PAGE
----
Every once in a while a book comes out that is so far out of the mainstream, and so perfectly beautiful that it makes you just stop and marvel at how deeply the outdoors and the experience and tradition of hunting runs in our culture.
I consider myself extraordinarily lucky to have found Melody Golding’s new book, The Panther Tract: Wild Boar Hunting in the Mississippi Delta. I got the book in the mail today, and have whiled away most of the afternoon lost in it, reading the dozens of hog hunting tales, studying recipes for wild pig and gawking at the 160 spectacular photos of men, women, horses, dogs and wild hogs, and above all, the haunted, mist and rain soaked swampscape of Yazoo County, Mississippi.
The Panther Tract is very definitely a book of southern hunting culture. The photos and stories are taken mostly on the Tract, a privately owned hunting camp that has hosted generations of hunters and fishermen (although many of the tales come from hog-hunting in other parts of the Delta, including public lands on the Delta National Forest, and the Panther Swamp National Wildlife Refuge southwest of Yazoo City). This is the Big Woods country immortalized in William Faulkner’s epic hunting tale The Bear, and the hunters in Golding’s book, as well as Golding herself, are very aware of that fact–there are still well-heeled hunters, riding good horses and mules, running fine dogs and drinking good whiskey with the very untamed people of the swamps and thickets. In place of the bears (which are slowly coming back to the area), they have hogs. Thousands of them.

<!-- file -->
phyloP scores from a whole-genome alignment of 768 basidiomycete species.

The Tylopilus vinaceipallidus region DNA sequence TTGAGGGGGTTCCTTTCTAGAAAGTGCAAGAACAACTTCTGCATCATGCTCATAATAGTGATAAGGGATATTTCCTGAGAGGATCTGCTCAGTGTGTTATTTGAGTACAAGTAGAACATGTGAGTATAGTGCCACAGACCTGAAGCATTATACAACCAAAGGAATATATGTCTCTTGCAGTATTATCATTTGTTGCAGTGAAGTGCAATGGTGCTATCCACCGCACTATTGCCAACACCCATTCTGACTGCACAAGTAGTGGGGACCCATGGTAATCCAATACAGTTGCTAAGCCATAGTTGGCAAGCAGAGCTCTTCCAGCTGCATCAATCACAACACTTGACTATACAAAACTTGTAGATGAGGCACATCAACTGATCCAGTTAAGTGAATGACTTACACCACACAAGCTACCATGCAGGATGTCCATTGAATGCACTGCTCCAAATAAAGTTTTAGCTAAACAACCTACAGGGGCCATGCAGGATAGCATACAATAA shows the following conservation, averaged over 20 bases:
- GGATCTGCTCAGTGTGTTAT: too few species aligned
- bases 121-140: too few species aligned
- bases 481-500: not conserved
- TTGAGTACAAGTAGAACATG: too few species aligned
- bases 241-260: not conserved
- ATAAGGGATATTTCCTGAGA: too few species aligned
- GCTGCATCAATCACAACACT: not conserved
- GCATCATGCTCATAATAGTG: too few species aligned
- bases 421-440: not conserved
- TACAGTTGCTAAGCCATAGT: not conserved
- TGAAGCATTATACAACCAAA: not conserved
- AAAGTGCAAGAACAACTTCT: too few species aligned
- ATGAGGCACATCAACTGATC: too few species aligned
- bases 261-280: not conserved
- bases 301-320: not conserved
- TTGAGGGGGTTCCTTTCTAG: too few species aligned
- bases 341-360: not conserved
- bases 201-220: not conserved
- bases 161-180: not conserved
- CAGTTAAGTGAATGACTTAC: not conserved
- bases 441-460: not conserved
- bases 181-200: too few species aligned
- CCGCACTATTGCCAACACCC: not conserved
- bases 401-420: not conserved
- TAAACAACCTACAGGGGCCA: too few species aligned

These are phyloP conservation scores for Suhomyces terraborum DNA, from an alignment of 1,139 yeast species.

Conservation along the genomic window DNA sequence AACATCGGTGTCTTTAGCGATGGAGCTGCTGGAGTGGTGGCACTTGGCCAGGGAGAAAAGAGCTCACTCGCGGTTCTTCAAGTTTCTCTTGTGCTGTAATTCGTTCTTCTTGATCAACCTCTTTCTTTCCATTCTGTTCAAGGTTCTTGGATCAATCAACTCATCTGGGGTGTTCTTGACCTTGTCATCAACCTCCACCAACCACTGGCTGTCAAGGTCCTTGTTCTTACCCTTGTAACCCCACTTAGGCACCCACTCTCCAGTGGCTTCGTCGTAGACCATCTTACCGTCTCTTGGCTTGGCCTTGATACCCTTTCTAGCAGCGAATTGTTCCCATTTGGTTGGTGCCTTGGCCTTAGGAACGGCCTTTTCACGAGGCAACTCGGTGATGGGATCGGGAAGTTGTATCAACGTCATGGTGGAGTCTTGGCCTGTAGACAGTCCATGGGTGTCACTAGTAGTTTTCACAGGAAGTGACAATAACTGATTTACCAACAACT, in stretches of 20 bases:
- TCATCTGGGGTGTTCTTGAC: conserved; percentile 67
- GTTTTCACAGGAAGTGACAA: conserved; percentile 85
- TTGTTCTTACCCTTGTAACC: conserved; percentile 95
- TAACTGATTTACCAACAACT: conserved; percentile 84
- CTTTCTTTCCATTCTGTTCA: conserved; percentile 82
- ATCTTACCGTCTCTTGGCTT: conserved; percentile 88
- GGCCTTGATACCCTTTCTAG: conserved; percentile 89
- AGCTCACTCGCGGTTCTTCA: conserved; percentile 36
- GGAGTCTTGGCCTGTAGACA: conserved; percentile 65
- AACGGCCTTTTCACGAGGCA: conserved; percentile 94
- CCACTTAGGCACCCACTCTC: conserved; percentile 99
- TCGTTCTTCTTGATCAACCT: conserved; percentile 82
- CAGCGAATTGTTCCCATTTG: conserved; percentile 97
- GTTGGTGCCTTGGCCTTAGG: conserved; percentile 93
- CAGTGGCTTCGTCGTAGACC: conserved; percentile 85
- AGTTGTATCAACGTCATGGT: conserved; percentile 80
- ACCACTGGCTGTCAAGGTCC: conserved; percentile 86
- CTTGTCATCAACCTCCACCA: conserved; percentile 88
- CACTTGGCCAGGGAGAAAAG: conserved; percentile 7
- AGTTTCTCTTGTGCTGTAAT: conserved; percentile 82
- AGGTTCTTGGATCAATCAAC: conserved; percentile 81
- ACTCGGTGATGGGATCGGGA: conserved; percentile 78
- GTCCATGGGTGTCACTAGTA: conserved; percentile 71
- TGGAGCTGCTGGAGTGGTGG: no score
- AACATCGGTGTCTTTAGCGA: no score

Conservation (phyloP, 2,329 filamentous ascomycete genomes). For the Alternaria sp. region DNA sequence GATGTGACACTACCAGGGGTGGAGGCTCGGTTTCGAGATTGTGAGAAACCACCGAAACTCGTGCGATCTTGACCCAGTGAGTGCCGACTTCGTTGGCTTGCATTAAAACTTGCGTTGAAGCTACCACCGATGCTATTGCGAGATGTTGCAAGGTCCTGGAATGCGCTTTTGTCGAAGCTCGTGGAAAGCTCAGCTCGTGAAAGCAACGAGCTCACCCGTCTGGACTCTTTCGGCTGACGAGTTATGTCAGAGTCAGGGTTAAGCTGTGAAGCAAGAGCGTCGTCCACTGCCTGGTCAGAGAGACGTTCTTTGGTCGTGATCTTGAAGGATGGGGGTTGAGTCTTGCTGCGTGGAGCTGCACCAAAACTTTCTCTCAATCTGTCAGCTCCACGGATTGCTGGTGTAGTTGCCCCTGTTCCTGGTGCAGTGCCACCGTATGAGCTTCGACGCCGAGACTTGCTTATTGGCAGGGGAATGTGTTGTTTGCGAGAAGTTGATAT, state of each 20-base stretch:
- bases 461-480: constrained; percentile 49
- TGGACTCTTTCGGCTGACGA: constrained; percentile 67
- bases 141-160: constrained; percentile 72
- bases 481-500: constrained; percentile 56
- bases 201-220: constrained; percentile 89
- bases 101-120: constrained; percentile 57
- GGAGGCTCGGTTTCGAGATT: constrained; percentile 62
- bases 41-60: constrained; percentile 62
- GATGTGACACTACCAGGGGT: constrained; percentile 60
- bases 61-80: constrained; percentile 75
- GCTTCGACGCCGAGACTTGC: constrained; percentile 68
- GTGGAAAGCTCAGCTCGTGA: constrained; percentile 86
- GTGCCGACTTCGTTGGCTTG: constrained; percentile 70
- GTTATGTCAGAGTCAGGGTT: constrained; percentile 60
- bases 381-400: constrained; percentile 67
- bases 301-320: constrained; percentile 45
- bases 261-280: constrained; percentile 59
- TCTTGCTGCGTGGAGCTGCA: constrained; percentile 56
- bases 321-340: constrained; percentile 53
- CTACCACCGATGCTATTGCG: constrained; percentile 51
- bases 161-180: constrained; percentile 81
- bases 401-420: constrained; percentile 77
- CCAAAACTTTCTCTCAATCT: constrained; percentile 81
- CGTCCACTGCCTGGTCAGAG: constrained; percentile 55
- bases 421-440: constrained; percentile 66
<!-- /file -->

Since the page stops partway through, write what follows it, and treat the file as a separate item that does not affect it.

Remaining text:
But it would be a huge mistake to say that this book was for southern hunters or hog hunters, only. The Panther Tract is for any outdoorsman or woman who likes large bore handguns, and mules and quarter horses that will swim you across a half frozen swamp, scramble up the mud bank on the other side and stand firm and easy while you blast a hog with your short-barreled .308 from the saddle. It’s about mudcaked boots and brush-shredded Carhartts and custom knives big enough to kill a hog with a thrust under its front leg to the heart, or make a dainty cut and castrate a boar for future sport and barbecue. It’s about wealthy doctors shooting a W.Voss drilling with a 7×57 rifle under a double barrel 16 gauge, alongside men whose only possession is a good pistol and a hog dog. And buddy, this book is about dogs.
My personal favorite kinds of dogs: Catahoulas, Catahoula curs, Blackmouth Curs, Mountain curs, Plott hounds and redbone crosses and pit bulls of old and distinguished lineages, and pit bulls that just wandered up one day and proved themselves in heart and blood in lethal combat with hogs, making scratch over and over again. Dogs in tracking collars and dogs in Kevlar vests to protect them from being disemboweled by a hog’s tusks, and dogs who go in naked and take hold like a snapping turtle and don’t let go till it thunders. And it’s about the hog-obsessed men and women and youngsters, some as young as seven, who are, or at least try to be, worthy of those dogs.
The traditions run deep as the Delta topsoil, the knives are sharp, the stories uproarious (“My wildest hog hunting story has to be when a big ole sow bit my finger off,” begins one). The recipes look rich enough to put a muffin top on a supermodel in 24 hours or less.
The Panther Tract is a long way from politically correct. It’s hard to imagine what PETA or even the average non-hunter would make of the pit bulls and cold beer and horses busting thin ice to get to the hounds before they get killed by the hogs. And it does not matter one whit what they make of it. Because this is a book for people who are already in on the secret.
This is a book for hunters. Get more info here.